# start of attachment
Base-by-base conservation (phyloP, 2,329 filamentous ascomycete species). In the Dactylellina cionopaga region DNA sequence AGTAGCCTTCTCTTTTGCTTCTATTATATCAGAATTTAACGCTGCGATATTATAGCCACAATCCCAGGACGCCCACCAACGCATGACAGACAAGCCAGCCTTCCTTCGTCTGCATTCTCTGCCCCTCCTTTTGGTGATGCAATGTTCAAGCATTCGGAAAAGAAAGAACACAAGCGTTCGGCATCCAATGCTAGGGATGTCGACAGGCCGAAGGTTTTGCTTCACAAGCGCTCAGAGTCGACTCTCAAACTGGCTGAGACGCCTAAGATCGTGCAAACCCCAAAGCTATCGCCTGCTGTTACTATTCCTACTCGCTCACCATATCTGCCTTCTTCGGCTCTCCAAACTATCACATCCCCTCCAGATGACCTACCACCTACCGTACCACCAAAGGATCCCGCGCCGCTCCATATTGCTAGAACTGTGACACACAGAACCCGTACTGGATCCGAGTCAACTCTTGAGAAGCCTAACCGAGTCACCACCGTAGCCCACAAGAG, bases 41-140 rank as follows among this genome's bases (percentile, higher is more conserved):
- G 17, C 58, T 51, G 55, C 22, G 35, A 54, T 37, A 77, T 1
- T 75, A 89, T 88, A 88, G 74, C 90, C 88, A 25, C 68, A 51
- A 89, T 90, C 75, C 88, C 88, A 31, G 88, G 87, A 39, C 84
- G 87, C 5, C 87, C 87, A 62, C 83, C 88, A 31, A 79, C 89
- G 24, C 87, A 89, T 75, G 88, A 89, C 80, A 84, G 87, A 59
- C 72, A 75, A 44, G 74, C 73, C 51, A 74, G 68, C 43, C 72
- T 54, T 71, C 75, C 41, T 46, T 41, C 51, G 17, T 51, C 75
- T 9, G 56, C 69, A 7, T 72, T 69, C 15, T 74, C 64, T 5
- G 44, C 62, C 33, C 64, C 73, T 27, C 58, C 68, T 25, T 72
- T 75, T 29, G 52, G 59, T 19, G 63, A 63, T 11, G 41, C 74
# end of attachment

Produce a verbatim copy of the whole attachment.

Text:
Base-by-base conservation (phyloP, 2,329 filamentous ascomycete species). In the Dactylellina cionopaga region DNA sequence AGTAGCCTTCTCTTTTGCTTCTATTATATCAGAATTTAACGCTGCGATATTATAGCCACAATCCCAGGACGCCCACCAACGCATGACAGACAAGCCAGCCTTCCTTCGTCTGCATTCTCTGCCCCTCCTTTTGGTGATGCAATGTTCAAGCATTCGGAAAAGAAAGAACACAAGCGTTCGGCATCCAATGCTAGGGATGTCGACAGGCCGAAGGTTTTGCTTCACAAGCGCTCAGAGTCGACTCTCAAACTGGCTGAGACGCCTAAGATCGTGCAAACCCCAAAGCTATCGCCTGCTGTTACTATTCCTACTCGCTCACCATATCTGCCTTCTTCGGCTCTCCAAACTATCACATCCCCTCCAGATGACCTACCACCTACCGTACCACCAAAGGATCCCGCGCCGCTCCATATTGCTAGAACTGTGACACACAGAACCCGTACTGGATCCGAGTCAACTCTTGAGAAGCCTAACCGAGTCACCACCGTAGCCCACAAGAG, bases 41-140 rank as follows among this genome's bases (percentile, higher is more conserved):
- G 17, C 58, T 51, G 55, C 22, G 35, A 54, T 37, A 77, T 1
- T 75, A 89, T 88, A 88, G 74, C 90, C 88, A 25, C 68, A 51
- A 89, T 90, C 75, C 88, C 88, A 31, G 88, G 87, A 39, C 84
- G 87, C 5, C 87, C 87, A 62, C 83, C 88, A 31, A 79, C 89
- G 24, C 87, A 89, T 75, G 88, A 89, C 80, A 84, G 87, A 59
- C 72, A 75, A 44, G 74, C 73, C 51, A 74, G 68, C 43, C 72
- T 54, T 71, C 75, C 41, T 46, T 41, C 51, G 17, T 51, C 75
- T 9, G 56, C 69, A 7, T 72, T 69, C 15, T 74, C 64, T 5
- G 44, C 62, C 33, C 64, C 73, T 27, C 58, C 68, T 25, T 72
- T 75, T 29, G 52, G 59, T 19, G 63, A 63, T 11, G 41, C 74